A letter to our children on the 2040 we hope for…
Have you seen Damon Gameau’s 2040 yet? It’s a great documentary, but one thing in particular we liked when we watched it was the focus on impactful, practical climate solutions.
Often, the climate conversation is heavy, with emphasis given to how bad the situation is and how it will only get worse if we don’t act. In 2040, however, Gameau creates a more positive and hopeful narrative by exploring solutions – real solutions, currently in existence – that will make things better if adopted.
Gameau uses Kate Raworth doughnut economics as a framework to explain how and why the solutions are impactful and practical.
One of the solutions Gameau explores is SolShare – a solar energy company that looks to bring affordable clean electricity to everyone in Bangladesh and beyond through smart, peer to peer grids. Customers purchase solar panels and battery storage (the SOLbox). Then, through an IOT-driven marketplace (the SOLbazaar) they are able to sell excess energy generated back to the grid to non-solar home system users, or those who can’t afford it.
Referring to Raworth’s doughnut, this answers a number of the social shortfalls beyond energy. It improves health by providing clean energy replacing kerosene lamps, it improves education by providing light by which children can do their homework at night, it improves social equity by allowing communities to share resource, while also providing an income. It also reduces waste, air pollution, chemical pollution, ozone layer depletion and ultimately greenhouse gas emissions that cause climate change.
SolShare’s founder, Neal (who is 22 by the way), explains that the success of the company so far is because of it’s decentralised and bottom up approach.
Another solution that Gameau explores is regenerative agriculture – a farming practice that looks to conserve and rehabilitate the land while farming it. Adoption is growing in Australia as Aussie farmers suffer at the hands a harsh environment worsened by climate change and a broken system: the introduced European farming methods that aren’t suitable for Australian landscape.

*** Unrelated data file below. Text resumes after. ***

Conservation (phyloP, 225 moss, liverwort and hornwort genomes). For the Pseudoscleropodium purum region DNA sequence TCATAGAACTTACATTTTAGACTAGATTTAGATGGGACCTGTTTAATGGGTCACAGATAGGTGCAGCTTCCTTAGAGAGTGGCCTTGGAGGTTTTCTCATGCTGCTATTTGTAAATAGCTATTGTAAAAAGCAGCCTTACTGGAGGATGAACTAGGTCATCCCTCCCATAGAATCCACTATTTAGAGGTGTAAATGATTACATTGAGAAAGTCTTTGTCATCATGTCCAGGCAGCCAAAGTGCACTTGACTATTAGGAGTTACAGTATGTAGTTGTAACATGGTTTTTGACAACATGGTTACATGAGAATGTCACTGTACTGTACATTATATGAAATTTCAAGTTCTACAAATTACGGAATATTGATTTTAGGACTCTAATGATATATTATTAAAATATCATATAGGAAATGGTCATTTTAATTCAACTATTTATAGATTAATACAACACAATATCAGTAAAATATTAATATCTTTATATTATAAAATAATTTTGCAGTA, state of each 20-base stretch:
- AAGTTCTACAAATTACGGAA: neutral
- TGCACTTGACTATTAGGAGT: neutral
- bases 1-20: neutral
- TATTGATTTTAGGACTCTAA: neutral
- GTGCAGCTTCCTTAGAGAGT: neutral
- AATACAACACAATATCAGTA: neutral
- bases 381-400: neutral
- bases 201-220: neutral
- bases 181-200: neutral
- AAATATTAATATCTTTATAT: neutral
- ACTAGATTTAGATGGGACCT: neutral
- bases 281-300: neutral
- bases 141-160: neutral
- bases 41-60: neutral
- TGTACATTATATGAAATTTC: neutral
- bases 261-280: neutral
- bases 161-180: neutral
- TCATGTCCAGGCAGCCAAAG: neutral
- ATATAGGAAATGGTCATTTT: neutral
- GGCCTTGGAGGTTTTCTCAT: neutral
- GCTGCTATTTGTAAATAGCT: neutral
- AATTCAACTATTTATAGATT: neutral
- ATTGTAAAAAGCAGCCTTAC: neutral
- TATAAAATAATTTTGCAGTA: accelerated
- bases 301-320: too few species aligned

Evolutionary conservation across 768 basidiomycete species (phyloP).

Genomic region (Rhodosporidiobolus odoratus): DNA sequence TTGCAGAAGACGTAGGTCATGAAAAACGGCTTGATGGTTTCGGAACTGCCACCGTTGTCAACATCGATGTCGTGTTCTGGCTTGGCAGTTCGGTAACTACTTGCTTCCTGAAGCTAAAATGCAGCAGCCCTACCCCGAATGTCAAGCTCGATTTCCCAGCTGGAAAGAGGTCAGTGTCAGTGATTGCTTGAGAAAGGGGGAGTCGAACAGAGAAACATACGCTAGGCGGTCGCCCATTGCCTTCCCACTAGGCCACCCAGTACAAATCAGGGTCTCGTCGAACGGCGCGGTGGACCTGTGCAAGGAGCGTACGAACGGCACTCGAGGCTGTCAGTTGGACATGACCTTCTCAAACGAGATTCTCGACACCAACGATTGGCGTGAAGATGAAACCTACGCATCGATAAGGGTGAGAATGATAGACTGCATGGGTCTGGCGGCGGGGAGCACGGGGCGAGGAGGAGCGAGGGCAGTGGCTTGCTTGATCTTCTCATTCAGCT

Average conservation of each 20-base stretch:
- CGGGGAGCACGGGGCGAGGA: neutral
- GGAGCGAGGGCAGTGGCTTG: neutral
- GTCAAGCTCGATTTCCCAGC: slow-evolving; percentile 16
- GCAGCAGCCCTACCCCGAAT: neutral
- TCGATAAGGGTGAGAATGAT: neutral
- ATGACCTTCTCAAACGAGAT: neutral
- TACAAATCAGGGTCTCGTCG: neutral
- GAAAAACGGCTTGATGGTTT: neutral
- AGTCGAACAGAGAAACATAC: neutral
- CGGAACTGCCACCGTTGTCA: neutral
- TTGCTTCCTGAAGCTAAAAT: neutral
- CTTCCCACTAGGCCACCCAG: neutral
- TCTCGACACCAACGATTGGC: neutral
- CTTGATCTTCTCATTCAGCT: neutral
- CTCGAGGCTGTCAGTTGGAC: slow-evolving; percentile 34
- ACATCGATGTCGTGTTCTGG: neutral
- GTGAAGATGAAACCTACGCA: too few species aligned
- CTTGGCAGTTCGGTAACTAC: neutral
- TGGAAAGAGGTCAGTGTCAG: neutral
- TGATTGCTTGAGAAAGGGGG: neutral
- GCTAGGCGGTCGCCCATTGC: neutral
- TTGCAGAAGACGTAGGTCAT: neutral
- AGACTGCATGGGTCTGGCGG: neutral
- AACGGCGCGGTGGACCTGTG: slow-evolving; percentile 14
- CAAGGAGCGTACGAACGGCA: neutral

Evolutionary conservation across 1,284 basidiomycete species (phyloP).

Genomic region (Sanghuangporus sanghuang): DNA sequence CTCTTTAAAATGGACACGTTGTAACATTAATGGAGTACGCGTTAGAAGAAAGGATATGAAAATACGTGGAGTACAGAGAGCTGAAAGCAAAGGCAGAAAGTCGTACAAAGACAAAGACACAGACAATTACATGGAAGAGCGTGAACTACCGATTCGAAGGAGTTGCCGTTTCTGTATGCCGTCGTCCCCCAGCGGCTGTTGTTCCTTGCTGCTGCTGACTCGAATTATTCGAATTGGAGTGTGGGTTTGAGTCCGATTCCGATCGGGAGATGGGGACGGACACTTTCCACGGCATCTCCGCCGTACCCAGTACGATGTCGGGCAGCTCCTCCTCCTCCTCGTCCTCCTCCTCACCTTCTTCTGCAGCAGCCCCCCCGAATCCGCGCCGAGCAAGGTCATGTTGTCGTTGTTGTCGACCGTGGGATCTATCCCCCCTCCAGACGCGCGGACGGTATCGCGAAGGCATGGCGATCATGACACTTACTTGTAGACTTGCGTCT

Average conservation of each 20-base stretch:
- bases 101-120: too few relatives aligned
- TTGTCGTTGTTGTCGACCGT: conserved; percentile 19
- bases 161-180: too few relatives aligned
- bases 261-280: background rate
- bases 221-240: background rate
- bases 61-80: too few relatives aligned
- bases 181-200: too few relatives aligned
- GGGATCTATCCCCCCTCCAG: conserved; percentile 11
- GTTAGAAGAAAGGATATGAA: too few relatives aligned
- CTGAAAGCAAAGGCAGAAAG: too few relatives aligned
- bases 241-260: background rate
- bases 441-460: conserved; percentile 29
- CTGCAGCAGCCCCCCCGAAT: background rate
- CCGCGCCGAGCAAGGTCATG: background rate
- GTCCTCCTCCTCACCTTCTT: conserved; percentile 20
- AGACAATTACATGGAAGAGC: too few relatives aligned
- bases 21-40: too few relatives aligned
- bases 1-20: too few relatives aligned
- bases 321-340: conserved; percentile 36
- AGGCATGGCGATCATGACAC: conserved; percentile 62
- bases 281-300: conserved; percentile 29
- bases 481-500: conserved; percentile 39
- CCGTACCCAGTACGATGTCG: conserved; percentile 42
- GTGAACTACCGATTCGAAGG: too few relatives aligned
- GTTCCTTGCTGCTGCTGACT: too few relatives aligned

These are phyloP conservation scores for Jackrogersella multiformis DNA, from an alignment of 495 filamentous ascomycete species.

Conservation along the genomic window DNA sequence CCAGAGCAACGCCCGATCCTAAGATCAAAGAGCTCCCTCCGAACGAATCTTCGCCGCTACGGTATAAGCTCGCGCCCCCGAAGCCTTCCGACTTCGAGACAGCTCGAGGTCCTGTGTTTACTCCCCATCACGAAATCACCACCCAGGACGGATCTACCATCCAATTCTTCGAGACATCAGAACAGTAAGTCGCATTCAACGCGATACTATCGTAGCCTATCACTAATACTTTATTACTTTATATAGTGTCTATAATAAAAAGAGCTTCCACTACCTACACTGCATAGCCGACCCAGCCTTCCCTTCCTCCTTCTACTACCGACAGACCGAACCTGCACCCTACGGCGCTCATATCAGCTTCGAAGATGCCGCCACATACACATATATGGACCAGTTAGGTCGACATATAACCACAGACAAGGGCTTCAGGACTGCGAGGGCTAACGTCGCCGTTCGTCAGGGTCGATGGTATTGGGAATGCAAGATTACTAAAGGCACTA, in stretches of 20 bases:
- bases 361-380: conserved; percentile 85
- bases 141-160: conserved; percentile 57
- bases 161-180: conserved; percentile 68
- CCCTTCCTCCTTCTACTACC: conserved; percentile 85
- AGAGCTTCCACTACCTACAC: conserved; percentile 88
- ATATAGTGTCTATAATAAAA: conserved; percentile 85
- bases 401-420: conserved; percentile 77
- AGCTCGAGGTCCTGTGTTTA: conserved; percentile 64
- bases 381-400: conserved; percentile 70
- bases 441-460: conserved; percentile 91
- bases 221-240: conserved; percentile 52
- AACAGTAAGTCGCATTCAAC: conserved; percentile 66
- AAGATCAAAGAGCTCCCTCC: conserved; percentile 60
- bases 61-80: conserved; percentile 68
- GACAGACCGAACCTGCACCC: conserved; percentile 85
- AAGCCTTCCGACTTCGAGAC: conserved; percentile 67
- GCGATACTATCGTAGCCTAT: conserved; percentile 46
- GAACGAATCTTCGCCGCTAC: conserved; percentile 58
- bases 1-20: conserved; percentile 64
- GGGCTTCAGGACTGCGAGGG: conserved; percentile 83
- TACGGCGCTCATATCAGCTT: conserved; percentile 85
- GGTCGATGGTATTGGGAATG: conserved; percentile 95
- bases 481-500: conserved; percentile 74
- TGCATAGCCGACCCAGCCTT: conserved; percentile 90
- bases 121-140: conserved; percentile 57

In the documentary, Gameau talks with Colin Seis about his ‘multi species pasture cropping’ practice which repairs pasture topsoil by planting multiple grass species who’s root systems improves the soil’s ability to sequester carbon, absorb and retain water and nutrient density. This in turn means that the meat that eats the crop are healthier and provide more nutrients to the humans who eat them.
Again, referring to Raworth’s doughnut, regenerative farming corrects social shortfalls by providing nutrient dense food which improving health and access to food and corrects for planetary overshoot by reducing one of the worst offenders nitrogen and phosphorus loading, as well as reducing freshwater withdrawals and carbon emissions through sequestration.
Speaking of positive outlooks and solutions…
Have you subscribed to Future Crunch? Similar to Gameau, the team at Future Crunch aim to ‘change the story of the human race in the 21st century, by changing the stories we tell ourselves’. The team of scientists, artists, researchers and entrepreneurs create and tell compelling, evidence-based stories about a positive future. They also collate and share positive, solutions-based global news stories in their fortnightly newsletter. Check it out here.
Taking a slightly different tact, The Guardian has been hard at work on a series called the Polluters which refocuses our attention on where real change can be made. For example, they recently reported on the top 20 companies responsible for a third of the world’s carbon emissions, and provided the stats on the politicians most likely to vote against the climate in the UK.
Often the media can make it feel like it’s on us as individuals to make changes to our lives and habits, so this is a helpful reminder that even just a few heavy hitters changing the way they do things will make a lot more difference than we could as individuals. It provides direction and focus for anyone prompted to act in the wake of the climate strike.